If the buyer is allowed to nominate the conveyancer, the seller must reserve the right to change this

One of the anomalies of the property world is that although the seller usually appoints the agent, the purchaser pays his fees. Furthermore, the conveyancer’s duty is to protect the interests of the seller, even though it is the buyer who is paying him.

One of the reasons that the conveyancer is usually appointed by the seller is that it is more common for the buyer to be in breach of a deed of sale than the seller.

Occasionally, the buyer will argue that, as he is paying the fee, he would like a friend, a relation or a colleague to handle the work – and he may be able to show that this person will offer a reduced fee. If the seller has no reason to suspect the appointee, he will quite likely accept this arrangement.

So far, so good – but what happens if the buyer then defaults on the payment or on some other aspect of the deal? And, what can the seller to if it appears that the conveyancing process is being deliberately delayed?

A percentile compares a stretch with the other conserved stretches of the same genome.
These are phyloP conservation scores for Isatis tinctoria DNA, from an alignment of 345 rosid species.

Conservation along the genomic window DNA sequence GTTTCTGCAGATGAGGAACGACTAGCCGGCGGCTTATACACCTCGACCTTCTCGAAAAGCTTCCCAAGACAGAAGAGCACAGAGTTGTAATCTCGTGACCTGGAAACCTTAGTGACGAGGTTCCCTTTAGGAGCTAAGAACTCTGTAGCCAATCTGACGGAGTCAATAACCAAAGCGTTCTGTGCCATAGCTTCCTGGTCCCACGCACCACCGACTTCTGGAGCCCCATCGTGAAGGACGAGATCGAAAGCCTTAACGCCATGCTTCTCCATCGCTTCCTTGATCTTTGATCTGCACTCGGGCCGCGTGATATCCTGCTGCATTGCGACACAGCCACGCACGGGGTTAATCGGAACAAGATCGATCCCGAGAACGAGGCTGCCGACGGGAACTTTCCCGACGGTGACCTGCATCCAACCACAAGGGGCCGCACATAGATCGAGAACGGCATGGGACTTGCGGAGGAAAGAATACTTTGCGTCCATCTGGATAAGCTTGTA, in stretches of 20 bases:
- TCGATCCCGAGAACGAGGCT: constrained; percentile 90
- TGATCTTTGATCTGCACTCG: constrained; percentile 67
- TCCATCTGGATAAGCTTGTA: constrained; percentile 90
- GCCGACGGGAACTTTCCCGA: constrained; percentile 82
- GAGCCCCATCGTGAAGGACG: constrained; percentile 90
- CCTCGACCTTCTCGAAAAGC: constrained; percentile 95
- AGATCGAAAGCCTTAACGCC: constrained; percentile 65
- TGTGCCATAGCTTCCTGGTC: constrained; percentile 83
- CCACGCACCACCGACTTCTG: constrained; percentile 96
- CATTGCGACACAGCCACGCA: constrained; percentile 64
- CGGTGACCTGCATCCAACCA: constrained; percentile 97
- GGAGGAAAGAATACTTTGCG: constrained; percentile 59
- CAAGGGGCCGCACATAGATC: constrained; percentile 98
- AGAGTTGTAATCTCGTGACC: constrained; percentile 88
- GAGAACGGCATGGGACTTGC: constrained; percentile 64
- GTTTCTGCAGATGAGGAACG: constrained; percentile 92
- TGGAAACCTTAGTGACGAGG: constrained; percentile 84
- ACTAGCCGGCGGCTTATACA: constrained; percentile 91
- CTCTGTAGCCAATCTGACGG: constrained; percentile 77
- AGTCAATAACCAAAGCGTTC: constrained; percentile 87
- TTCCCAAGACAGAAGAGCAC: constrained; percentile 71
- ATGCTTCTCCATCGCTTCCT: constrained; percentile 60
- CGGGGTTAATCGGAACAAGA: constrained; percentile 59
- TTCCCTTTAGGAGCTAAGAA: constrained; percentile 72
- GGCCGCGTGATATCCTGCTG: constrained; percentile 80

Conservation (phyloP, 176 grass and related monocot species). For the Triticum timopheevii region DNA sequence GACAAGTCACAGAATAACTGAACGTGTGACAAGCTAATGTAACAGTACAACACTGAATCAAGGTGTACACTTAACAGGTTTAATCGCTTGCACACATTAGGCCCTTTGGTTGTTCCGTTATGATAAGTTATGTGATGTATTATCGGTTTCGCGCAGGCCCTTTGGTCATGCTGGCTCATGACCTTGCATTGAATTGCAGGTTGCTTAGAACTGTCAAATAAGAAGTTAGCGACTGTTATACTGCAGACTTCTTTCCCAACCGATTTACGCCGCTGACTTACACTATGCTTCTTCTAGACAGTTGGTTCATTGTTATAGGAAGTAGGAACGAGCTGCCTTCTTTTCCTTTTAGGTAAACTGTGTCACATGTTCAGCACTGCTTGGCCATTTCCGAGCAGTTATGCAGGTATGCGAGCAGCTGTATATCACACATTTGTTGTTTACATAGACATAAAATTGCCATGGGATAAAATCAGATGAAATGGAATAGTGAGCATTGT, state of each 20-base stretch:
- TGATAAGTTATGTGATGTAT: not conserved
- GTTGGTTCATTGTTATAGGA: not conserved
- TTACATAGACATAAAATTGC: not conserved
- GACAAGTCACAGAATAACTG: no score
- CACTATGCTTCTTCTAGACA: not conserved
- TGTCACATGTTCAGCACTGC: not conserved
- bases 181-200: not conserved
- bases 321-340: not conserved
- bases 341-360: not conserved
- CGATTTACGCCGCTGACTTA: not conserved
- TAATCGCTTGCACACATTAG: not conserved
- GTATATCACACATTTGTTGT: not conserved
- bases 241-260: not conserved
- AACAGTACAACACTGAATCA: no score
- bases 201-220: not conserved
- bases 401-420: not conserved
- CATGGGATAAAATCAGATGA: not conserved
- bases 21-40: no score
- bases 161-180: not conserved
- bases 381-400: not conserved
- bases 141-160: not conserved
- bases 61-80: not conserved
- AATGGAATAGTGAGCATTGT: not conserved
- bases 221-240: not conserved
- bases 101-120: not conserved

If the conveyancer is close to the buyer either for business or personal reasons will he be diligent in protecting the seller’s interests? Is there not likely to be a conflict of interests?

Conveyancers, says Anton du Plessis, CEO of Vineyard Estates, occasionally have been known to move slowly and in the absence of any remedy, this exposes the seller to risk.

If, therefore, any Vineyard Estates clients agree to the buyer’s nominee being appointed as the conveyancer, du Plessis says he always advises the seller to insert a clause in the sale agreement stipulating that he reserves the right to change his conveyancer at any stage in the deal and the buyer remains responsible for all “wasted” costs, i.e. those of the dismissed conveyancer and those of the new appointee. It is further advisable, says du Plessis, to ensure that the first conveyancer is instructed to hand over to the new conveyancer all documents relating to the sale, as well as all monies and guarantees that are held.

The seller, says du Plessis, may also be exposed to risk where guarantees are made out to pay a specific law firm by a specific date. At the time of signing, therefore, the seller should insert an additional clause saying that any guarantees issued will be made payable either to the initially nominated conveyancer or to another designated firm that the seller stipulates at the time of signature.

Article by: www.vineyardestates.co.za